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Re: [Fwd: Re: [xml-dev] creating a URI class]

From: Al Gilman <asgilman@iamdigex.net>
Date: Sun, 17 Feb 2002 11:25:38 -0500
Message-Id: <200202171625.LAA1534746@smtp1.mail.iamworld.net>
To: "Simon St.Laurent" <simonstl@simonstl.com>, uri@w3.org
Cc: elharo@metalab.unc.edu
** summary:

URIs and URI-references are different classes.  Each has its application.

Fragments are resource-representation-type-defined.  Comparing #fragment
subexpressions "pointing into" resources without determining the [presumed]
type on which hypothesis one is comparing is erroneous.

URI semantics is federal.  The URI class defers lots of things such as case
sensitivity to the several schemes.  The scheme may defer still futher.  Don't
look for URI-wide rules as to when tokens coughed up by the URI-common syntax
are part of case-insensitive namespaces.  The rules already tell you it 'taint
so.

** details

At 03:06 AM 2002-02-17 , Martin Duerst wrote:
>Fragments are case-sensitive. 

Fragments are not part of a URI.  The Java class is comparing URI-references,
in the language of the URI RFC.

For an example where comparing URI-references would be wrong and comparing URIs
proper would be right, consider lookup in a cache.  Here if you have retrieved
a resource, regardless of the #fragment subexpression in the original or
current URI-reference, the cached copy is a candidate to satisfy yet another
request.

Going the other way, there are service offerors of HTTP servers today who try
to discourage 'deep linking' that is to say, they do not offer that all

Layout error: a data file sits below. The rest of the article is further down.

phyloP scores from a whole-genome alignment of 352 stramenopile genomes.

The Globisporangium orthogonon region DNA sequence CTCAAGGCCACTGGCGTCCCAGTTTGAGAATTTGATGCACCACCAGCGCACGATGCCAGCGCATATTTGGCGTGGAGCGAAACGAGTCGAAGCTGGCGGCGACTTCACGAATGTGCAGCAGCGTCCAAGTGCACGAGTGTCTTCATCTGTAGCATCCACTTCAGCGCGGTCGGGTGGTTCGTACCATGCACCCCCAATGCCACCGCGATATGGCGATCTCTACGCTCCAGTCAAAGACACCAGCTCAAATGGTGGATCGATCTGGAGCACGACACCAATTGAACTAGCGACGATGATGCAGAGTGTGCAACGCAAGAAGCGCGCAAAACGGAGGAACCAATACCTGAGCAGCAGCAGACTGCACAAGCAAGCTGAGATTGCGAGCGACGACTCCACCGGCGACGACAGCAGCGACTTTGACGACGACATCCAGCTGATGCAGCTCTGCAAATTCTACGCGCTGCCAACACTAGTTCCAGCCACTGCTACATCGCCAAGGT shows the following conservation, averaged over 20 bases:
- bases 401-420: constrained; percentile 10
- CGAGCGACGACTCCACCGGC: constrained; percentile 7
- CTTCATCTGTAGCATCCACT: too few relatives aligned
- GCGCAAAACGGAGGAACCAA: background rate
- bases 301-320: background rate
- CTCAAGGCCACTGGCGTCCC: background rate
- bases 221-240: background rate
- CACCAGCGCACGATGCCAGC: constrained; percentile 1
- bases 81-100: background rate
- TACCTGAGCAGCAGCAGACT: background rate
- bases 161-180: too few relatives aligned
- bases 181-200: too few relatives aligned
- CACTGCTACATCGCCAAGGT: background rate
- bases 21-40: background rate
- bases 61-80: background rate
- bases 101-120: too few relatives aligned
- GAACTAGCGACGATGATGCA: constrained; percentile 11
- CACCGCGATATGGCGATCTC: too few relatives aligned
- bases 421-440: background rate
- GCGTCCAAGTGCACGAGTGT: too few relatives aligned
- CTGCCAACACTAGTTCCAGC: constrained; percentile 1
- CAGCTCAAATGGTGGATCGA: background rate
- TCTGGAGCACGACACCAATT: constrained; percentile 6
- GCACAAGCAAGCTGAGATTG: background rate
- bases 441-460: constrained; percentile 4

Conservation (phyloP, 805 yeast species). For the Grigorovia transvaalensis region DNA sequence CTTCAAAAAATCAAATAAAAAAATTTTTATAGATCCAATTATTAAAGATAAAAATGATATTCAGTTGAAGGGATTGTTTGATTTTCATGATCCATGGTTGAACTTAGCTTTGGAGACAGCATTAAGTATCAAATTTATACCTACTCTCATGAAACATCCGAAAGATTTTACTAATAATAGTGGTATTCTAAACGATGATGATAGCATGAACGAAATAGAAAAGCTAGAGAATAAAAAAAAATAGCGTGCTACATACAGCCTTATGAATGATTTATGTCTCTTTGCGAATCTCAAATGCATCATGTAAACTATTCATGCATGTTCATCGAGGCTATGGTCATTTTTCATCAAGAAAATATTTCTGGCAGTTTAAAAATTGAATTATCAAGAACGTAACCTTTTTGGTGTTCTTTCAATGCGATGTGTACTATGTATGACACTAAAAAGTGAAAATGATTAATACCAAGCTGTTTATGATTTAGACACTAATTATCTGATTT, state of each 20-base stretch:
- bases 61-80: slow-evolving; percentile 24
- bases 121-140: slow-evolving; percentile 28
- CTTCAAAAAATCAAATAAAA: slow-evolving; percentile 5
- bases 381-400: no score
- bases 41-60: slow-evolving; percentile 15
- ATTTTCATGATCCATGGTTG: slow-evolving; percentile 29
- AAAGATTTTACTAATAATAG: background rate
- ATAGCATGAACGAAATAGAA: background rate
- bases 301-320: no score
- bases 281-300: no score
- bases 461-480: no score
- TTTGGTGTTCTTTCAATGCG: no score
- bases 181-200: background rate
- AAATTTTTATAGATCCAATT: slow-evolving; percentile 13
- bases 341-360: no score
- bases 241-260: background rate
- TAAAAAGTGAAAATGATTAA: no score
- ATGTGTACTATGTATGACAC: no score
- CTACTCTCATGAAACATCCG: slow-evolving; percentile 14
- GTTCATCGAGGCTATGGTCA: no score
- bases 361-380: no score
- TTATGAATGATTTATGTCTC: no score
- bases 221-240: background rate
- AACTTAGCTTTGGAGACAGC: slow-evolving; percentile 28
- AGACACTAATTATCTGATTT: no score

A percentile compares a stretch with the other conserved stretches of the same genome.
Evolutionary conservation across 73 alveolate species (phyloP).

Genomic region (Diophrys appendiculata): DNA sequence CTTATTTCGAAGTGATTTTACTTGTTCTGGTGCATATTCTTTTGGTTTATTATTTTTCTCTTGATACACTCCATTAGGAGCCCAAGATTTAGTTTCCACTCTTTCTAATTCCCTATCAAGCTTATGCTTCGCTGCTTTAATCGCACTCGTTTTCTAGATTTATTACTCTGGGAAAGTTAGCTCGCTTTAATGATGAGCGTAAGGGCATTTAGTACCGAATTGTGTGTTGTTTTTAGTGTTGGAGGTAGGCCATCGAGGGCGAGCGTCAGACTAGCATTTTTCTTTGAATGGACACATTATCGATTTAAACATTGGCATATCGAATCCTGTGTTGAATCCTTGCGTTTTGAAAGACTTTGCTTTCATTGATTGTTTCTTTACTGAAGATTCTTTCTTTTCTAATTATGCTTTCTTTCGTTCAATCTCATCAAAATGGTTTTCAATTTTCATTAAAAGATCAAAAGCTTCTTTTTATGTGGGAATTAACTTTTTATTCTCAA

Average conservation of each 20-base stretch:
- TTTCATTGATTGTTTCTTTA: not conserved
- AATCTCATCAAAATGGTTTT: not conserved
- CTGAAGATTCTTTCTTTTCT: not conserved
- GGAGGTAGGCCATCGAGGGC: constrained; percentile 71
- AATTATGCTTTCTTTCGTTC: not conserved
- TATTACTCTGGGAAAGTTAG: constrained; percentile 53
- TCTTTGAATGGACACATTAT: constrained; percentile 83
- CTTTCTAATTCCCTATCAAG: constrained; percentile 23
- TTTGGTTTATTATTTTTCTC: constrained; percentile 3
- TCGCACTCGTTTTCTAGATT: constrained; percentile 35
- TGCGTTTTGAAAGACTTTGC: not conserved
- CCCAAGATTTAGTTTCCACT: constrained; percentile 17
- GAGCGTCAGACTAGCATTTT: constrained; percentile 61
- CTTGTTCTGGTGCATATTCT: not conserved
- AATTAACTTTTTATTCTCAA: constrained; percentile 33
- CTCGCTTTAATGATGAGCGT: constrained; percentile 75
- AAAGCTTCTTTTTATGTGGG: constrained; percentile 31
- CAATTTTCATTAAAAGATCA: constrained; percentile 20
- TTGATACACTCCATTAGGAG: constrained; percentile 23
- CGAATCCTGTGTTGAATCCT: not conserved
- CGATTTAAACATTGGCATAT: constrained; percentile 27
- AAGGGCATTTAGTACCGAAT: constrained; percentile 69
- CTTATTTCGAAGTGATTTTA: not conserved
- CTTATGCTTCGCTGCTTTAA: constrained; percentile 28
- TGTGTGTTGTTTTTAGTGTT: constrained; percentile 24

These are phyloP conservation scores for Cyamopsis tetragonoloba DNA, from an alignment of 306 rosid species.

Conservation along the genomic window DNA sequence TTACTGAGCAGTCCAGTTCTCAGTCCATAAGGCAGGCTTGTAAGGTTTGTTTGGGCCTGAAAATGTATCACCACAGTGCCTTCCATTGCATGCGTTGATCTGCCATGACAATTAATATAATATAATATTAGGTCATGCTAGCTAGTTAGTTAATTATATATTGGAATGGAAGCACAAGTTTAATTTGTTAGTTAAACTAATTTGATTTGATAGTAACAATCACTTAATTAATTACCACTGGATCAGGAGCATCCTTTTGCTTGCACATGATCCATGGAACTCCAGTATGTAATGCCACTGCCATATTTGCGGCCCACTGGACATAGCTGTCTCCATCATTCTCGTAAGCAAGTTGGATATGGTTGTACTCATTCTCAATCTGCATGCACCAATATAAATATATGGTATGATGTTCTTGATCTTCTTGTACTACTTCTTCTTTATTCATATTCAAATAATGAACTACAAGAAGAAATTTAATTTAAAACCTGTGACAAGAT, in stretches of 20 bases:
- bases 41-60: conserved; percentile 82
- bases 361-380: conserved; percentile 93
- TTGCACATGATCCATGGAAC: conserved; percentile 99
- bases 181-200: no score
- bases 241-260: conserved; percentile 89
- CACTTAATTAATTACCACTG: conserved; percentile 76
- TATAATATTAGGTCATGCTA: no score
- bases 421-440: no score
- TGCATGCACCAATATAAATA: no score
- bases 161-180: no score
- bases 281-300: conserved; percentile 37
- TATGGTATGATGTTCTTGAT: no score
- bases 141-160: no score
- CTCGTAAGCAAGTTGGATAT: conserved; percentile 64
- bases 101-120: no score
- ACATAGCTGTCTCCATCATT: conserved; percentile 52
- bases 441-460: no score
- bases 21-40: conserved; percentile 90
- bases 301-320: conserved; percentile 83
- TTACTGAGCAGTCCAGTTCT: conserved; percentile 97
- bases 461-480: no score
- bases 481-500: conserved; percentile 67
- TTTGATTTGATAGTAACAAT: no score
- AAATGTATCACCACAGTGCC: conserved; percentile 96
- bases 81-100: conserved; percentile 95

'Location' values passing the lips of their server are fit to keep around as
persistent references.  Something closer in link trail metric to the home page
(root of the path tree at that domain name) should be used for a session start
at another time or by another user.  For these sites it is not safe to ask "Are
these URIs equal" without also asking the hierarchical precursor "Are the
domains of these URIs equal."

Some sites want to offer you a valedictory message when you leave.  The
rational implementation for this is an event thrown in the client based on a
structured compare of URIs activated.  Not the way it is done today.  The
exit-message-location would be a property of a scope defined in URI space.  Not
ECMASCRIPT guards on individual URI-references embedded in each page issued
from the fare-well-wishing scope.

In any compare of URI-references, if they are not found to be equal on cursory
inspection, what to do next is not necessarily a hard failure; and a structured
analysis of what is the same and what is different is an animal of some
interest.

Fragments pointing into HTML resource representations are case-sensitive. 
Fragments pointing into XML resource representations, while still a matter of
cotroversy just what they may and may not be, will almost certainly be case
sensitive.

This does not amount to a basis for the blanket statement that Martin made.

There's room for an exception.

>Everything in URIs is case-sensitive unless otherwise stated.

Somewhere.  But not necessarily stated in URI-universal documents.

>Domain names are case insensitive, not only in http.

Because the URIs that include them are built on the DNS naming practices, which
yield a case-insensitive space.